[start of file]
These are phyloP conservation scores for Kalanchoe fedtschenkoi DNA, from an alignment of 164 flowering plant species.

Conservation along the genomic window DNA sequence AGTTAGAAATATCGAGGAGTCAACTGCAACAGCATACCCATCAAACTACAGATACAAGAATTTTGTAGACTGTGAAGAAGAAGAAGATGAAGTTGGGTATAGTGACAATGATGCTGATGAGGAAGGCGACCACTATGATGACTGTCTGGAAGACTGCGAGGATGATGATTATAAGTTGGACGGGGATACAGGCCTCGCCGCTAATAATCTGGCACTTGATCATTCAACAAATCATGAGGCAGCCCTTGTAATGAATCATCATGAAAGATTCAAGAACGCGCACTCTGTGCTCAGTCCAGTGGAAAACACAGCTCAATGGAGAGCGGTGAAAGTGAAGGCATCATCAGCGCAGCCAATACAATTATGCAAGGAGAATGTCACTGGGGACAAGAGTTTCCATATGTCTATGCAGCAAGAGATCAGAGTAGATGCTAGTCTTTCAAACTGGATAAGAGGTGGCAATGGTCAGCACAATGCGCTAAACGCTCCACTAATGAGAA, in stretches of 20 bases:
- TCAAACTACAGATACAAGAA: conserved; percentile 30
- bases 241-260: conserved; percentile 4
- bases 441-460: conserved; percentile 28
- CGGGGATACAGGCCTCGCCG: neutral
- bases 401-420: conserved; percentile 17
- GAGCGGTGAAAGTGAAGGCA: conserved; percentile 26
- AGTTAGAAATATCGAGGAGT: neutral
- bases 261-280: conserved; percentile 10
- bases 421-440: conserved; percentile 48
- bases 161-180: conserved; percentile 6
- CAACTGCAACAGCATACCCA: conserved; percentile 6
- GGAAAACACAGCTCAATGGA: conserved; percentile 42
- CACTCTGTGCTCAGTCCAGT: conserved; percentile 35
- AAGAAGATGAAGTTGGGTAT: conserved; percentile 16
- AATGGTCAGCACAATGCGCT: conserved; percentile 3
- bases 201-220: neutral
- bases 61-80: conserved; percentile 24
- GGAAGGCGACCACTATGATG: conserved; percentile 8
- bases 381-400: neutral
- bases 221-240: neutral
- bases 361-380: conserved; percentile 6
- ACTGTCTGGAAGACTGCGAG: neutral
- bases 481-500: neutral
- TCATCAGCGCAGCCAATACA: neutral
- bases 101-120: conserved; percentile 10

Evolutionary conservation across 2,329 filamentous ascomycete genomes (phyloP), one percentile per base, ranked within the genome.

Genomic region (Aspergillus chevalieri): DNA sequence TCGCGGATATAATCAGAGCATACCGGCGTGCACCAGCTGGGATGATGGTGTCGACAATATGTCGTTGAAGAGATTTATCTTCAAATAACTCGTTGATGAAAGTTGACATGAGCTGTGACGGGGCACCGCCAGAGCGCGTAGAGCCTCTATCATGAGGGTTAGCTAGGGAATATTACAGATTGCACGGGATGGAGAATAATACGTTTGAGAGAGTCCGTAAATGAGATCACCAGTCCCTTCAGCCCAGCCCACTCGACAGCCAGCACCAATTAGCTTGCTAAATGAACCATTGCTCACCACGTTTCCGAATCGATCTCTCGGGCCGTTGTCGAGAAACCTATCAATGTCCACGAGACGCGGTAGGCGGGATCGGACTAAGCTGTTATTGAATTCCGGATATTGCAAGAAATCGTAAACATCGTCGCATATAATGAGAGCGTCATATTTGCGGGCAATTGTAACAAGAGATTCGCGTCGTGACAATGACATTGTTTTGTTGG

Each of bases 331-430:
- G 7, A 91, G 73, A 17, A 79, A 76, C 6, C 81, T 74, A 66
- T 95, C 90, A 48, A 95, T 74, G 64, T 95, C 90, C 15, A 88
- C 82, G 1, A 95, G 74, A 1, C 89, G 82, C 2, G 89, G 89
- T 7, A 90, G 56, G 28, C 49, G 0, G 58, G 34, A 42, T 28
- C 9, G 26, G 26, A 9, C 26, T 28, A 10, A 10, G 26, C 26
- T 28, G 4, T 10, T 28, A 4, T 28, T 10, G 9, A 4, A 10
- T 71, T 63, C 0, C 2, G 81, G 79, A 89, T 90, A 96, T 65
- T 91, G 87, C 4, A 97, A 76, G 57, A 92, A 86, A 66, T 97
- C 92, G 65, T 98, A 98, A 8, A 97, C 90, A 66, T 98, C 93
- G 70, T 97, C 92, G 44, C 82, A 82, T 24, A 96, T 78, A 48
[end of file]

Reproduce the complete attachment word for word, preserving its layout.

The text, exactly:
These are phyloP conservation scores for Kalanchoe fedtschenkoi DNA, from an alignment of 164 flowering plant species.

Conservation along the genomic window DNA sequence AGTTAGAAATATCGAGGAGTCAACTGCAACAGCATACCCATCAAACTACAGATACAAGAATTTTGTAGACTGTGAAGAAGAAGAAGATGAAGTTGGGTATAGTGACAATGATGCTGATGAGGAAGGCGACCACTATGATGACTGTCTGGAAGACTGCGAGGATGATGATTATAAGTTGGACGGGGATACAGGCCTCGCCGCTAATAATCTGGCACTTGATCATTCAACAAATCATGAGGCAGCCCTTGTAATGAATCATCATGAAAGATTCAAGAACGCGCACTCTGTGCTCAGTCCAGTGGAAAACACAGCTCAATGGAGAGCGGTGAAAGTGAAGGCATCATCAGCGCAGCCAATACAATTATGCAAGGAGAATGTCACTGGGGACAAGAGTTTCCATATGTCTATGCAGCAAGAGATCAGAGTAGATGCTAGTCTTTCAAACTGGATAAGAGGTGGCAATGGTCAGCACAATGCGCTAAACGCTCCACTAATGAGAA, in stretches of 20 bases:
- TCAAACTACAGATACAAGAA: conserved; percentile 30
- bases 241-260: conserved; percentile 4
- bases 441-460: conserved; percentile 28
- CGGGGATACAGGCCTCGCCG: neutral
- bases 401-420: conserved; percentile 17
- GAGCGGTGAAAGTGAAGGCA: conserved; percentile 26
- AGTTAGAAATATCGAGGAGT: neutral
- bases 261-280: conserved; percentile 10
- bases 421-440: conserved; percentile 48
- bases 161-180: conserved; percentile 6
- CAACTGCAACAGCATACCCA: conserved; percentile 6
- GGAAAACACAGCTCAATGGA: conserved; percentile 42
- CACTCTGTGCTCAGTCCAGT: conserved; percentile 35
- AAGAAGATGAAGTTGGGTAT: conserved; percentile 16
- AATGGTCAGCACAATGCGCT: conserved; percentile 3
- bases 201-220: neutral
- bases 61-80: conserved; percentile 24
- GGAAGGCGACCACTATGATG: conserved; percentile 8
- bases 381-400: neutral
- bases 221-240: neutral
- bases 361-380: conserved; percentile 6
- ACTGTCTGGAAGACTGCGAG: neutral
- bases 481-500: neutral
- TCATCAGCGCAGCCAATACA: neutral
- bases 101-120: conserved; percentile 10

Evolutionary conservation across 2,329 filamentous ascomycete genomes (phyloP), one percentile per base, ranked within the genome.

Genomic region (Aspergillus chevalieri): DNA sequence TCGCGGATATAATCAGAGCATACCGGCGTGCACCAGCTGGGATGATGGTGTCGACAATATGTCGTTGAAGAGATTTATCTTCAAATAACTCGTTGATGAAAGTTGACATGAGCTGTGACGGGGCACCGCCAGAGCGCGTAGAGCCTCTATCATGAGGGTTAGCTAGGGAATATTACAGATTGCACGGGATGGAGAATAATACGTTTGAGAGAGTCCGTAAATGAGATCACCAGTCCCTTCAGCCCAGCCCACTCGACAGCCAGCACCAATTAGCTTGCTAAATGAACCATTGCTCACCACGTTTCCGAATCGATCTCTCGGGCCGTTGTCGAGAAACCTATCAATGTCCACGAGACGCGGTAGGCGGGATCGGACTAAGCTGTTATTGAATTCCGGATATTGCAAGAAATCGTAAACATCGTCGCATATAATGAGAGCGTCATATTTGCGGGCAATTGTAACAAGAGATTCGCGTCGTGACAATGACATTGTTTTGTTGG

Each of bases 331-430:
- G 7, A 91, G 73, A 17, A 79, A 76, C 6, C 81, T 74, A 66
- T 95, C 90, A 48, A 95, T 74, G 64, T 95, C 90, C 15, A 88
- C 82, G 1, A 95, G 74, A 1, C 89, G 82, C 2, G 89, G 89
- T 7, A 90, G 56, G 28, C 49, G 0, G 58, G 34, A 42, T 28
- C 9, G 26, G 26, A 9, C 26, T 28, A 10, A 10, G 26, C 26
- T 28, G 4, T 10, T 28, A 4, T 28, T 10, G 9, A 4, A 10
- T 71, T 63, C 0, C 2, G 81, G 79, A 89, T 90, A 96, T 65
- T 91, G 87, C 4, A 97, A 76, G 57, A 92, A 86, A 66, T 97
- C 92, G 65, T 98, A 98, A 8, A 97, C 90, A 66, T 98, C 93
- G 70, T 97, C 92, G 44, C 82, A 82, T 24, A 96, T 78, A 48